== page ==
We knew most of this before. «There is no document of civilisation that is not at the same time a document of barbarism», wrote the philosopher Walter Benjamin in 1940, shortly before his death. But writer and director Raoul Peck, in his breathtaking Exterminate All the Brutes hybrid docu-series makes it clear, in an utterly convincing way, that we still need to grasp the actual meaning and scope of this fact.
Peck is known for his disruptions of formal and artistic film conventions and this series excels by its strikingly innovative approach to historic documentary, but Exterminate All the Brutes is first and foremost an essential lesson in history. Just one example: Benjamin died as he was trying to escape the killing machine designed to facilitate Hitler’s imperial ambitions. Peck shows that the model for this was developed and perfected long before the Nazis and is still being used today. In the words of Peck whose broken, dark voice will make the painful truths he reveals stay with you long after the closing titles, «There is this one short simple sentence that sums up the history of the western world, exterminate all the brutes».
The word hybrid is actually too loose for Peck’s work, as he does not simply merge the two, documentary and fiction, together. He knows they are both part of this history that he aims to deconstruct. They are among the main instruments transforming the ideology of white supremacy, the ideology which enabled Europeans to think it was possible to enslave or exterminate other peoples, into a natural fact. «White paper, a default setting», says Peck. In juxtaposing the existing images to make them tell the opposite, he perfected the technique of collage. He proved the unprecedented potentials of S.M. Eisenstein’s theory of film montage as he expressed the most complex abstract ideas by combining such diverse sources as Claude Lanzmann’s film Shoah (1985) and Leni Riefenstahl’s Triumph of the Will (1935), home movies of Eva Braun and those of the Raoul Peck’s family. Photographs made by anthropologists and Hollywood films such as The Wizard of Oz, John Wayne, and CNN.
Peck illustrated key historical processes and developments by drawings that convey their meaning by their form itself. For example, the arrows indicating the paths of European crusaders, designed in red colour on the surface resembling the human skin. For those parts of the history that remained undocumented until now, Peck created fascinating animated sequences, such as the oneiric scene with the African who jumped off the slave ship, drowning in the sea. Aware of the biases of the «traditional» narrative, Peck knowingly established an alternative form and gave voice to those who were silenced before, carefully putting them in the first place and the active role, protecting their dignity when showing their pictures. Through the interpretive scripted scenes, he introduced the female protagonist, Aby from the Seminole Tribe, an American Indian nation called the invincible tribe because they «never signed any treaty with the United States Government». Often, the scripted scenes present a counter-narrative to white Eurocentric history. In these scenes, the role of the white male, the model «man» of western philosophy, is repeatedly played by Josh Hartnett.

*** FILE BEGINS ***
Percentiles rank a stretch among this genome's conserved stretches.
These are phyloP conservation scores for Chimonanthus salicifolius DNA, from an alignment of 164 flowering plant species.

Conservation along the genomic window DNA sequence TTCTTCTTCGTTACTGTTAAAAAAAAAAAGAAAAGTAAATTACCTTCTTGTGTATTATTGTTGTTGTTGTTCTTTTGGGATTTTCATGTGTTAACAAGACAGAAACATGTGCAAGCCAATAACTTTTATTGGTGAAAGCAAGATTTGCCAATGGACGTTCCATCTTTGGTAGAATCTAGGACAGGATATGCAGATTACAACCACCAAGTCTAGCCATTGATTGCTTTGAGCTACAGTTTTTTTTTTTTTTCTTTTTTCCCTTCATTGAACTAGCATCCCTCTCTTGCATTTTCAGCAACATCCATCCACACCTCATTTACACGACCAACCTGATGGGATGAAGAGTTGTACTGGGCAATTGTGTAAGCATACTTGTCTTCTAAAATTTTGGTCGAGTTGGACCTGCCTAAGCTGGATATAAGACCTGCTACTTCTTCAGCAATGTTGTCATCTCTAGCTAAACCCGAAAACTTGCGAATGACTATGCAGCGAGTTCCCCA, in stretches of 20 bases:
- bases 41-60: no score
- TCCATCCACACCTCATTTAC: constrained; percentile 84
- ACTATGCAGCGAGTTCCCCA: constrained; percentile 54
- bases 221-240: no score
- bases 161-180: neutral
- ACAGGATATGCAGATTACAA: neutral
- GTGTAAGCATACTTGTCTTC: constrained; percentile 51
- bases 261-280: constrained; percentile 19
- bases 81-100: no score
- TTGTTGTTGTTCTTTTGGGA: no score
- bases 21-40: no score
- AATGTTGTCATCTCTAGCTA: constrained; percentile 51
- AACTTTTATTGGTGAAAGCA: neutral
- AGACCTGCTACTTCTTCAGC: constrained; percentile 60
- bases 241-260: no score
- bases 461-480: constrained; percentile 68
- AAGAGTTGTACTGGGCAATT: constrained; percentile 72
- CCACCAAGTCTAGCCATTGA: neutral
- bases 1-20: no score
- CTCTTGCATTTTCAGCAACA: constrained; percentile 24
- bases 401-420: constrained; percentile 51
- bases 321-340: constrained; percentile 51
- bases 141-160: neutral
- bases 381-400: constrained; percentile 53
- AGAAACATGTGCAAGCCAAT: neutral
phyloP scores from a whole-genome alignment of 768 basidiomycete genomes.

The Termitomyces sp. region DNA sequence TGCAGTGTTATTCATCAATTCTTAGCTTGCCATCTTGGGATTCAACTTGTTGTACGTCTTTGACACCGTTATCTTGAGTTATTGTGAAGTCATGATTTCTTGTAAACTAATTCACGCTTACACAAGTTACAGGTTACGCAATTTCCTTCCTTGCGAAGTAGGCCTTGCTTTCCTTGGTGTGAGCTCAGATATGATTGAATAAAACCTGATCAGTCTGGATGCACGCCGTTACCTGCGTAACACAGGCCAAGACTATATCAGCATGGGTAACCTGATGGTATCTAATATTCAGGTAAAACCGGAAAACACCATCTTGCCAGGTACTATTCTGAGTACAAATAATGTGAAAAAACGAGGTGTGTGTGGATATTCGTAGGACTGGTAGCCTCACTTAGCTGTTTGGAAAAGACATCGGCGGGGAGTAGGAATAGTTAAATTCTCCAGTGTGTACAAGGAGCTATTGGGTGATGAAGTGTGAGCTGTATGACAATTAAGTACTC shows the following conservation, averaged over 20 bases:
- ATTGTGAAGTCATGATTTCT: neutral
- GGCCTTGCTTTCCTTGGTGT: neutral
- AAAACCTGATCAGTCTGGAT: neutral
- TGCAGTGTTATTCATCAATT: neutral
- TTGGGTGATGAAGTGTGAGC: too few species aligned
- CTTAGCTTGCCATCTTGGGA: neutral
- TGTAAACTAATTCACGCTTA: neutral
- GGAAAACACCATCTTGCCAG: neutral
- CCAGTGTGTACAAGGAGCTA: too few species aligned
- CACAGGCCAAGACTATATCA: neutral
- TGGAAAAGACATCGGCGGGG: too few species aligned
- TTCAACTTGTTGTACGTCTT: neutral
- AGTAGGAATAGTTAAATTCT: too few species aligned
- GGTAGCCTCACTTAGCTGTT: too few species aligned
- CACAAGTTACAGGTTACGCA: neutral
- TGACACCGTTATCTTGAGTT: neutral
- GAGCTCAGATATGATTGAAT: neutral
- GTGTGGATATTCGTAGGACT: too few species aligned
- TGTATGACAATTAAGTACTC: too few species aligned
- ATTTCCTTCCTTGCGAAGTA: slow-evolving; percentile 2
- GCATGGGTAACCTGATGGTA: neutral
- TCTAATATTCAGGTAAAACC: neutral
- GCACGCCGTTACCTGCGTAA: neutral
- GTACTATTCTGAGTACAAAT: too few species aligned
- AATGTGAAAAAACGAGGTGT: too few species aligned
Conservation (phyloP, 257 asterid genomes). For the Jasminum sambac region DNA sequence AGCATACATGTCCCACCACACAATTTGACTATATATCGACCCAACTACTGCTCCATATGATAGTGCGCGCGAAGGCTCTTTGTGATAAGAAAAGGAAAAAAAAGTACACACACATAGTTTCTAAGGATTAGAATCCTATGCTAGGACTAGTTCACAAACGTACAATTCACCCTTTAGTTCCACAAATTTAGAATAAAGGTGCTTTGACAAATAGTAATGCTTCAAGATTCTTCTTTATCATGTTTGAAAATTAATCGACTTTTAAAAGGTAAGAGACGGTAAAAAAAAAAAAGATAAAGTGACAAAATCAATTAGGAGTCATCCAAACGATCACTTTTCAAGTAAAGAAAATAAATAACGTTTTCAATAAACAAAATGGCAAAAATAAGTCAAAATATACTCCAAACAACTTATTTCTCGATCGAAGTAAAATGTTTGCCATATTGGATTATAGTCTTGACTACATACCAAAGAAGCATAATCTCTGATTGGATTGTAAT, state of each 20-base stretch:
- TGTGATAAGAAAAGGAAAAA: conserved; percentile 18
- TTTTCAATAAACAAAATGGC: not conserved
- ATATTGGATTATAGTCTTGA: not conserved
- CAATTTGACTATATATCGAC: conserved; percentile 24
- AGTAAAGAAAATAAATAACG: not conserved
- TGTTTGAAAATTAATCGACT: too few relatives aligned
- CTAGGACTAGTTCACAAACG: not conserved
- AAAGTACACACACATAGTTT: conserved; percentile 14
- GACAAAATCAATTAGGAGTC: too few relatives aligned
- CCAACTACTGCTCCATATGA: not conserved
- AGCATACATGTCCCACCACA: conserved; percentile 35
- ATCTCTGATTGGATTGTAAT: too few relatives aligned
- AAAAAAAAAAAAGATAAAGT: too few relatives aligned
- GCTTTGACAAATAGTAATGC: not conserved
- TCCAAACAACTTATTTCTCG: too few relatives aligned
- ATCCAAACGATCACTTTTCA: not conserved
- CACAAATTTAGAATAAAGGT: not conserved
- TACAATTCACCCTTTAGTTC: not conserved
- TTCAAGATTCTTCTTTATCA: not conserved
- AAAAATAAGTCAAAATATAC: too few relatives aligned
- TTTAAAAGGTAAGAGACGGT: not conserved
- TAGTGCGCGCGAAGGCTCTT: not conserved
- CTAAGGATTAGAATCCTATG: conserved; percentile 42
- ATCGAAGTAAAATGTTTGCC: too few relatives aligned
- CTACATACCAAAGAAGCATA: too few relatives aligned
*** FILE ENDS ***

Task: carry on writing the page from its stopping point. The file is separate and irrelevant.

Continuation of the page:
The model subject of western modernity is not telling the story this time.
The model subject of western modernity is not telling the story this time. Peck himself does. The work by three authors and scholars provided his starting point, Sven Lindqvist’s Exterminate All the Brutes, Roxanne Dunbar-Ortiz’s An Indigenous Peoples’ History of the United States, and Michel-Rolph Trouillot’s Silencing the Past. The series is a result of a vast and thorough exploration in various fields and diverse archival materials, primary and secondary sources, books, newspaper articles, photos and films, documentations, and testimonials. But it is Peck who presents the results of this investigation. Personal involvement became Peck’s authorial signature by now, still, in this series, I find it particularly outstanding how skilfully he contextualised the historical facts and introduced a subjective view without undermining the need for truth. Because, in his words, «there is no such thing as alternative facts».
Introducing his perspective and taking personal responsibility without relativist claims is particularly important because that is how Peck constructed the credibility of his narrative which, mildly put, proved most of the things we believed about the last thousand years of human history wrong. «I know that this story is painful but we need to know it», he says at one point. You will hear many bitter truths, about the Catholic Church, American Presidents, and European scientists, often told without embellishment – neoclassicist palaces in Brussels are «monuments paid for with amputated hands», and «viewed from outside the West, the age of enlightenment was a century of obscurity». They do not only concern our past but our future. If it were the genocide, slavery, and exploitation of human bodies, and not scientific and technological innovations, that fuelled the industrial revolution, where does this leave us now? In this, too, Peck is right. «It’s not knowledge we lack, what is missing is the courage to understand what we known and to draw conclusions».